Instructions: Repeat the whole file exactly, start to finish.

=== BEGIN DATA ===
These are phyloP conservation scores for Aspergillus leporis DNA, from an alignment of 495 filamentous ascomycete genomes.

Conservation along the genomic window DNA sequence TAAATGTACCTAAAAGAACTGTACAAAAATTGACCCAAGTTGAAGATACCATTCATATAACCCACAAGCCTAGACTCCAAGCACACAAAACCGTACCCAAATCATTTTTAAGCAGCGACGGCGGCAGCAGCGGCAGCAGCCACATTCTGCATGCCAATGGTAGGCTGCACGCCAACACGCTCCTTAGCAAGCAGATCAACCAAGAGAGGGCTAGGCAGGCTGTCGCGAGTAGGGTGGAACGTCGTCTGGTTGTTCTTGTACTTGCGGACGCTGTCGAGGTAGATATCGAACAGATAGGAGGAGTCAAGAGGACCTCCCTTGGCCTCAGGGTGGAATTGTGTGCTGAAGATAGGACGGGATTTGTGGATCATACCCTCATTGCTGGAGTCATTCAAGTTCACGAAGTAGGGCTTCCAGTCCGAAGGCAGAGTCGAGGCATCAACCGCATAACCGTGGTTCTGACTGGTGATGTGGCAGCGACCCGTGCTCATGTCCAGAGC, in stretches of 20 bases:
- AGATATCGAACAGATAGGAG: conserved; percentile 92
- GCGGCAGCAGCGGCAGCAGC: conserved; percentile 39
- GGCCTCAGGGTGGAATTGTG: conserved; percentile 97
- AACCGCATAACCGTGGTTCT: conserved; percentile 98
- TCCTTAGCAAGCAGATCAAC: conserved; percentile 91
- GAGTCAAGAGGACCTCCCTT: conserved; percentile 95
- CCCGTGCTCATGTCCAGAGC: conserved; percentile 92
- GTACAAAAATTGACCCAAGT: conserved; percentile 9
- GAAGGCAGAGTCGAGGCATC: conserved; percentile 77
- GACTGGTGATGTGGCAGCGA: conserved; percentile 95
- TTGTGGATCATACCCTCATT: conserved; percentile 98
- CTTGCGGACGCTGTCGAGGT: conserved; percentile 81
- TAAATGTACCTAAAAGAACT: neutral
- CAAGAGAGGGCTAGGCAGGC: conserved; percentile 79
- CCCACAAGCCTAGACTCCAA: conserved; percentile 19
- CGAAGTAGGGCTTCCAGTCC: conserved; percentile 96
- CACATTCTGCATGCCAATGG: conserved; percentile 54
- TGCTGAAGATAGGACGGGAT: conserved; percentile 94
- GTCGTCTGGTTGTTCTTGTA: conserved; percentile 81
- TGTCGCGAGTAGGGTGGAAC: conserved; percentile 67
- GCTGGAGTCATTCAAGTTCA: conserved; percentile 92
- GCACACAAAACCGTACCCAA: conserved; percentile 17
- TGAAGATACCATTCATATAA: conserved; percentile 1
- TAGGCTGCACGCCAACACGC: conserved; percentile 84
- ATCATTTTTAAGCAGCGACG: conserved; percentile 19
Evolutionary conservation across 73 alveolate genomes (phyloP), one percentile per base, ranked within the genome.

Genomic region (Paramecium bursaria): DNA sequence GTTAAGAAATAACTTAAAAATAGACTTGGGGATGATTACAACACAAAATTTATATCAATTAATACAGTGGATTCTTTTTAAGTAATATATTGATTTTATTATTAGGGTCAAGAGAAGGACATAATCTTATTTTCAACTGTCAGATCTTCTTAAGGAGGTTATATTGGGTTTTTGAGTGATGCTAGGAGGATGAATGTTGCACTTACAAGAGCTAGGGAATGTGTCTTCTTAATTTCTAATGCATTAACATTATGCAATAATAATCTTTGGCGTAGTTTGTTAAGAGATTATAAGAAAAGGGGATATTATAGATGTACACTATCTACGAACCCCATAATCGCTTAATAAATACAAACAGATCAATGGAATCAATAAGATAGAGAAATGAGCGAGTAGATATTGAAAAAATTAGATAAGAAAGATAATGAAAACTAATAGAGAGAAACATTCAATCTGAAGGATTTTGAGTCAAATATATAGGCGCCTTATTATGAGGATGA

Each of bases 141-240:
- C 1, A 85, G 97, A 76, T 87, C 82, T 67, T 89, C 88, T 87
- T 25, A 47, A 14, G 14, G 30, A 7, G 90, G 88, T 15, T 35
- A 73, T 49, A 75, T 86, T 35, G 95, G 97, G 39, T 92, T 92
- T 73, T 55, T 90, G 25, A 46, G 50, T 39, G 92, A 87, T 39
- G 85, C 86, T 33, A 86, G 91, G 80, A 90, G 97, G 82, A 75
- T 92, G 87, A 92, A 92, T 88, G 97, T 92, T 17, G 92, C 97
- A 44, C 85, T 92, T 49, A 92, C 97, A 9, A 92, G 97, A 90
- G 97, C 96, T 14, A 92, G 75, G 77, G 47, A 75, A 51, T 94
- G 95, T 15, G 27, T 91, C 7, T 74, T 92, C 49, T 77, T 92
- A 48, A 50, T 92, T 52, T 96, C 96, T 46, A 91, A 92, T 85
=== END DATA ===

These are phyloP conservation scores for Aspergillus leporis DNA, from an alignment of 495 filamentous ascomycete genomes.

Conservation along the genomic window DNA sequence TAAATGTACCTAAAAGAACTGTACAAAAATTGACCCAAGTTGAAGATACCATTCATATAACCCACAAGCCTAGACTCCAAGCACACAAAACCGTACCCAAATCATTTTTAAGCAGCGACGGCGGCAGCAGCGGCAGCAGCCACATTCTGCATGCCAATGGTAGGCTGCACGCCAACACGCTCCTTAGCAAGCAGATCAACCAAGAGAGGGCTAGGCAGGCTGTCGCGAGTAGGGTGGAACGTCGTCTGGTTGTTCTTGTACTTGCGGACGCTGTCGAGGTAGATATCGAACAGATAGGAGGAGTCAAGAGGACCTCCCTTGGCCTCAGGGTGGAATTGTGTGCTGAAGATAGGACGGGATTTGTGGATCATACCCTCATTGCTGGAGTCATTCAAGTTCACGAAGTAGGGCTTCCAGTCCGAAGGCAGAGTCGAGGCATCAACCGCATAACCGTGGTTCTGACTGGTGATGTGGCAGCGACCCGTGCTCATGTCCAGAGC, in stretches of 20 bases:
- AGATATCGAACAGATAGGAG: conserved; percentile 92
- GCGGCAGCAGCGGCAGCAGC: conserved; percentile 39
- GGCCTCAGGGTGGAATTGTG: conserved; percentile 97
- AACCGCATAACCGTGGTTCT: conserved; percentile 98
- TCCTTAGCAAGCAGATCAAC: conserved; percentile 91
- GAGTCAAGAGGACCTCCCTT: conserved; percentile 95
- CCCGTGCTCATGTCCAGAGC: conserved; percentile 92
- GTACAAAAATTGACCCAAGT: conserved; percentile 9
- GAAGGCAGAGTCGAGGCATC: conserved; percentile 77
- GACTGGTGATGTGGCAGCGA: conserved; percentile 95
- TTGTGGATCATACCCTCATT: conserved; percentile 98
- CTTGCGGACGCTGTCGAGGT: conserved; percentile 81
- TAAATGTACCTAAAAGAACT: neutral
- CAAGAGAGGGCTAGGCAGGC: conserved; percentile 79
- CCCACAAGCCTAGACTCCAA: conserved; percentile 19
- CGAAGTAGGGCTTCCAGTCC: conserved; percentile 96
- CACATTCTGCATGCCAATGG: conserved; percentile 54
- TGCTGAAGATAGGACGGGAT: conserved; percentile 94
- GTCGTCTGGTTGTTCTTGTA: conserved; percentile 81
- TGTCGCGAGTAGGGTGGAAC: conserved; percentile 67
- GCTGGAGTCATTCAAGTTCA: conserved; percentile 92
- GCACACAAAACCGTACCCAA: conserved; percentile 17
- TGAAGATACCATTCATATAA: conserved; percentile 1
- TAGGCTGCACGCCAACACGC: conserved; percentile 84
- ATCATTTTTAAGCAGCGACG: conserved; percentile 19
Evolutionary conservation across 73 alveolate genomes (phyloP), one percentile per base, ranked within the genome.

Genomic region (Paramecium bursaria): DNA sequence GTTAAGAAATAACTTAAAAATAGACTTGGGGATGATTACAACACAAAATTTATATCAATTAATACAGTGGATTCTTTTTAAGTAATATATTGATTTTATTATTAGGGTCAAGAGAAGGACATAATCTTATTTTCAACTGTCAGATCTTCTTAAGGAGGTTATATTGGGTTTTTGAGTGATGCTAGGAGGATGAATGTTGCACTTACAAGAGCTAGGGAATGTGTCTTCTTAATTTCTAATGCATTAACATTATGCAATAATAATCTTTGGCGTAGTTTGTTAAGAGATTATAAGAAAAGGGGATATTATAGATGTACACTATCTACGAACCCCATAATCGCTTAATAAATACAAACAGATCAATGGAATCAATAAGATAGAGAAATGAGCGAGTAGATATTGAAAAAATTAGATAAGAAAGATAATGAAAACTAATAGAGAGAAACATTCAATCTGAAGGATTTTGAGTCAAATATATAGGCGCCTTATTATGAGGATGA

Each of bases 141-240:
- C 1, A 85, G 97, A 76, T 87, C 82, T 67, T 89, C 88, T 87
- T 25, A 47, A 14, G 14, G 30, A 7, G 90, G 88, T 15, T 35
- A 73, T 49, A 75, T 86, T 35, G 95, G 97, G 39, T 92, T 92
- T 73, T 55, T 90, G 25, A 46, G 50, T 39, G 92, A 87, T 39
- G 85, C 86, T 33, A 86, G 91, G 80, A 90, G 97, G 82, A 75
- T 92, G 87, A 92, A 92, T 88, G 97, T 92, T 17, G 92, C 97
- A 44, C 85, T 92, T 49, A 92, C 97, A 9, A 92, G 97, A 90
- G 97, C 96, T 14, A 92, G 75, G 77, G 47, A 75, A 51, T 94
- G 95, T 15, G 27, T 91, C 7, T 74, T 92, C 49, T 77, T 92
- A 48, A 50, T 92, T 52, T 96, C 96, T 46, A 91, A 92, T 85